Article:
This is a snippet of the AndroidManifest for the app:

<activity android:name=".CheckInActivity">
    <intent-filter>
      <action android:name="android.nfc.action.NDEF_DISCOVERED"/>
      <data android:mimeType="application/vnd.facebook.places"/>
      <category android:name="android.intent.category.DEFAULT"/>
    </intent-filter>
</activity>

Notice the exact specification of the mimetype, which is the custom vendor mimetype that I created for checking in to places.  That way, I can have one application, like Facebook, pass different intents to different Activities within Facebook.

Within CheckInActivity, it is fairly simple to extract the placeid and open the checkin activity.  You do it in the onResume method of CheckInActivity:

@Override
protected void onResume() {
    super.onResume();
    if (NfcAdapter.ACTION_NDEF_DISCOVERED.equals(getIntent().getAction())) {
        NdefMessage[] messages = NfcUtils.getNdefMessages(getIntent());
        byte[] payload = messages[0].getRecords()[0].getPayload();
        String placeId = new String(payload);
        NfcUtils.soundNotify(this);
    }
}

Note: The user ID and the place ID are all written and transmitted in plaintext with no authentication or encryption. FWIW, that may or may not be acceptable for some apps. I haven’t looked into the security implications on NFC, but if you are passing confidential data, you will have to find a way to encrypt the data before writing, verifying the integrity of the data when receiving, and authenticating the entity that sent the data. Since this was a personal hackathon project, I did not implement any security features.

Background

Last semester, I was in IEOR 171 – Technology Leadership which is a course where you form small groups to hypothesize and analyze an industry change in the next ten years.  During the beginning of the semester was around the time when Google’s mobile payment service via NFC was leaked, as well as when Gingerbread (Android 2.3) was announced, which is the first version of Android that includes an NFC stack.  It was the first time I heard of NFC and I thought that it had tremendous potential for different applications on mobile phones.  So I proposed to my group that we research the potential for NFC technology in the United States for the next ten years in the United States.  My group was enthusiastic about it, and you can read our final paper in the IEOR 171 section.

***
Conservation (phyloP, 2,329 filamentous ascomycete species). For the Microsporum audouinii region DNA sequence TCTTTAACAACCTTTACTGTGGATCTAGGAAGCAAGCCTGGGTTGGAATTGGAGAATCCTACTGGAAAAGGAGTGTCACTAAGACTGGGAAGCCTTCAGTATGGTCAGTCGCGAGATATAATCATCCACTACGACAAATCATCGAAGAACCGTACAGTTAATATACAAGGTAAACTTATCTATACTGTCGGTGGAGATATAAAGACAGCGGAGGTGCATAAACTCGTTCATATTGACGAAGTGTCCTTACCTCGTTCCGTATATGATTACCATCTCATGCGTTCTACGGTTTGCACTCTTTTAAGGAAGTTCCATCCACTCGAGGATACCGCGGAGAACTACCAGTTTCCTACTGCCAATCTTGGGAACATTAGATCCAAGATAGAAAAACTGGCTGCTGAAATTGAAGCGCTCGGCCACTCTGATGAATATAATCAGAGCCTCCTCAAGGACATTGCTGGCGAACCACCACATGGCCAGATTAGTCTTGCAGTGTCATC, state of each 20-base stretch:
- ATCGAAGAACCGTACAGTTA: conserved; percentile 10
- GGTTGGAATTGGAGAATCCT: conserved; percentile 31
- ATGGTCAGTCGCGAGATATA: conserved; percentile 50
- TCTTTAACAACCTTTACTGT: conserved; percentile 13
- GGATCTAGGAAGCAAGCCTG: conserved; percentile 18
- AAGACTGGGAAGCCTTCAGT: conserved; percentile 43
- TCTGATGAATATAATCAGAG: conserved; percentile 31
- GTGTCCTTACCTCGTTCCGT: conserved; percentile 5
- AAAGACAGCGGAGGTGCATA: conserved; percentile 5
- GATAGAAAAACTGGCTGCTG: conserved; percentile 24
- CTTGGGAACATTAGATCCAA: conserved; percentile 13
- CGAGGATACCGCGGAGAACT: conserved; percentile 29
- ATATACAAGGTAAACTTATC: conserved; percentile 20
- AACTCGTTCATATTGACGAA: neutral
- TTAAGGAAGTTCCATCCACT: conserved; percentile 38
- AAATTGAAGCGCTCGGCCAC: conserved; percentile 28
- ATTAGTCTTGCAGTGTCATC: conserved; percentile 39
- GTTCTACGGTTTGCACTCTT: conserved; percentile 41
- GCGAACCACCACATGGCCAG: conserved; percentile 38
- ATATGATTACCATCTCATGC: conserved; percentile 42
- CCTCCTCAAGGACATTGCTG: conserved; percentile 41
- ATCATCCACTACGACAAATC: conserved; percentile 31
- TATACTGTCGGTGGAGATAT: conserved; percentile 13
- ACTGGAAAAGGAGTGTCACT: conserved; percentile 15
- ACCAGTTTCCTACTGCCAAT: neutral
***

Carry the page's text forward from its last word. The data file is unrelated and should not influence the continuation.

Last summer, I interned at Facebook and one of the best things about working there are the hackathons – all night coding sessions with beer, music, and takeout food where you can work on a team or by yourself to build a product out of an idea.  Being excited about NFC (see above), I decided to integrate NFC technology into the Facebook for Android app as a personal hackathon project.  Overnight, I was able to have a working build of the Facebook app where you can add friends, check in to places, share URLs, and go to a Page via NFC.

I pitched my hackathon project to the Product Managers, Directors, and even Zuck himself (emailed him some demos but he didn’t respond haha).  They all said that it was awesome but the problem was not enough NFC-enabled phones in the market – so unfortunately, it is not happening.

I didn’t want all that work to be wasted, so this is a tutorial on how to integrate NFC technology on the Android platform in hopes that people can use it to build cool applications that uses NFC!

You can also read about my second hackathon project, implementing Google Plus’s Instant Upload feature on Facebook.

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About

Jesse is a software engineer at Facebook, who just graduated from UC Berkeley. Passionate about mobile technology and entrepreneurship, he started his own blog as a home for his tutorials, projects, and random thoughts. Follow him on Facebook to stay updated on his latest tutorials and projects.